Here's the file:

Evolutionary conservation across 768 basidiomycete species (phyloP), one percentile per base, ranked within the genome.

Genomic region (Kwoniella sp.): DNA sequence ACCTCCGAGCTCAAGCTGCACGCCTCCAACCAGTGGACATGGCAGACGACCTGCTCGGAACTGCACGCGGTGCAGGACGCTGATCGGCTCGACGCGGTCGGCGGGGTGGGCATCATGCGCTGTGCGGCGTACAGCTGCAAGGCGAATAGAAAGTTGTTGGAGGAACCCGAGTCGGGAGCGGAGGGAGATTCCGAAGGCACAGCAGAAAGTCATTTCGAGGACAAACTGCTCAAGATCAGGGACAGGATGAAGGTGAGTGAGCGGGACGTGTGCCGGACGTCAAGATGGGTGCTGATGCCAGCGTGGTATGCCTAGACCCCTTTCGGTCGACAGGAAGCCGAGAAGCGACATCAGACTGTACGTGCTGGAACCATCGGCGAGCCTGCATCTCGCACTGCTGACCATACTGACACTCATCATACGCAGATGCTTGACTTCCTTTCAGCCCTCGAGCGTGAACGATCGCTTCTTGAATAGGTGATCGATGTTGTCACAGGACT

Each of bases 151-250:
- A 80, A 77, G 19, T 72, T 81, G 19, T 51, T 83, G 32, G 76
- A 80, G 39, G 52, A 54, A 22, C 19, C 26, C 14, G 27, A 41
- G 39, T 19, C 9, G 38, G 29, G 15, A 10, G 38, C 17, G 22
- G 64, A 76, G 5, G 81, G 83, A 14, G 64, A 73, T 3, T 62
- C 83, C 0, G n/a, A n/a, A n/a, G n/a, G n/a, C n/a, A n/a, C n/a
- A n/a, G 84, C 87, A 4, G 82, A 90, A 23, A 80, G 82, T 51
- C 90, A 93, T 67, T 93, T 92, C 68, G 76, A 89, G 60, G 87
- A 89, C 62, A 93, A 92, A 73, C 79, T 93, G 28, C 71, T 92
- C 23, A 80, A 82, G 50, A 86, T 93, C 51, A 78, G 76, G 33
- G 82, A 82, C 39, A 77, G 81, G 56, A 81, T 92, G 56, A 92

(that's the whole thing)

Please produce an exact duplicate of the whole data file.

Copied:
Evolutionary conservation across 768 basidiomycete species (phyloP), one percentile per base, ranked within the genome.

Genomic region (Kwoniella sp.): DNA sequence ACCTCCGAGCTCAAGCTGCACGCCTCCAACCAGTGGACATGGCAGACGACCTGCTCGGAACTGCACGCGGTGCAGGACGCTGATCGGCTCGACGCGGTCGGCGGGGTGGGCATCATGCGCTGTGCGGCGTACAGCTGCAAGGCGAATAGAAAGTTGTTGGAGGAACCCGAGTCGGGAGCGGAGGGAGATTCCGAAGGCACAGCAGAAAGTCATTTCGAGGACAAACTGCTCAAGATCAGGGACAGGATGAAGGTGAGTGAGCGGGACGTGTGCCGGACGTCAAGATGGGTGCTGATGCCAGCGTGGTATGCCTAGACCCCTTTCGGTCGACAGGAAGCCGAGAAGCGACATCAGACTGTACGTGCTGGAACCATCGGCGAGCCTGCATCTCGCACTGCTGACCATACTGACACTCATCATACGCAGATGCTTGACTTCCTTTCAGCCCTCGAGCGTGAACGATCGCTTCTTGAATAGGTGATCGATGTTGTCACAGGACT

Each of bases 151-250:
- A 80, A 77, G 19, T 72, T 81, G 19, T 51, T 83, G 32, G 76
- A 80, G 39, G 52, A 54, A 22, C 19, C 26, C 14, G 27, A 41
- G 39, T 19, C 9, G 38, G 29, G 15, A 10, G 38, C 17, G 22
- G 64, A 76, G 5, G 81, G 83, A 14, G 64, A 73, T 3, T 62
- C 83, C 0, G n/a, A n/a, A n/a, G n/a, G n/a, C n/a, A n/a, C n/a
- A n/a, G 84, C 87, A 4, G 82, A 90, A 23, A 80, G 82, T 51
- C 90, A 93, T 67, T 93, T 92, C 68, G 76, A 89, G 60, G 87
- A 89, C 62, A 93, A 92, A 73, C 79, T 93, G 28, C 71, T 92
- C 23, A 80, A 82, G 50, A 86, T 93, C 51, A 78, G 76, G 33
- G 82, A 82, C 39, A 77, G 81, G 56, A 81, T 92, G 56, A 92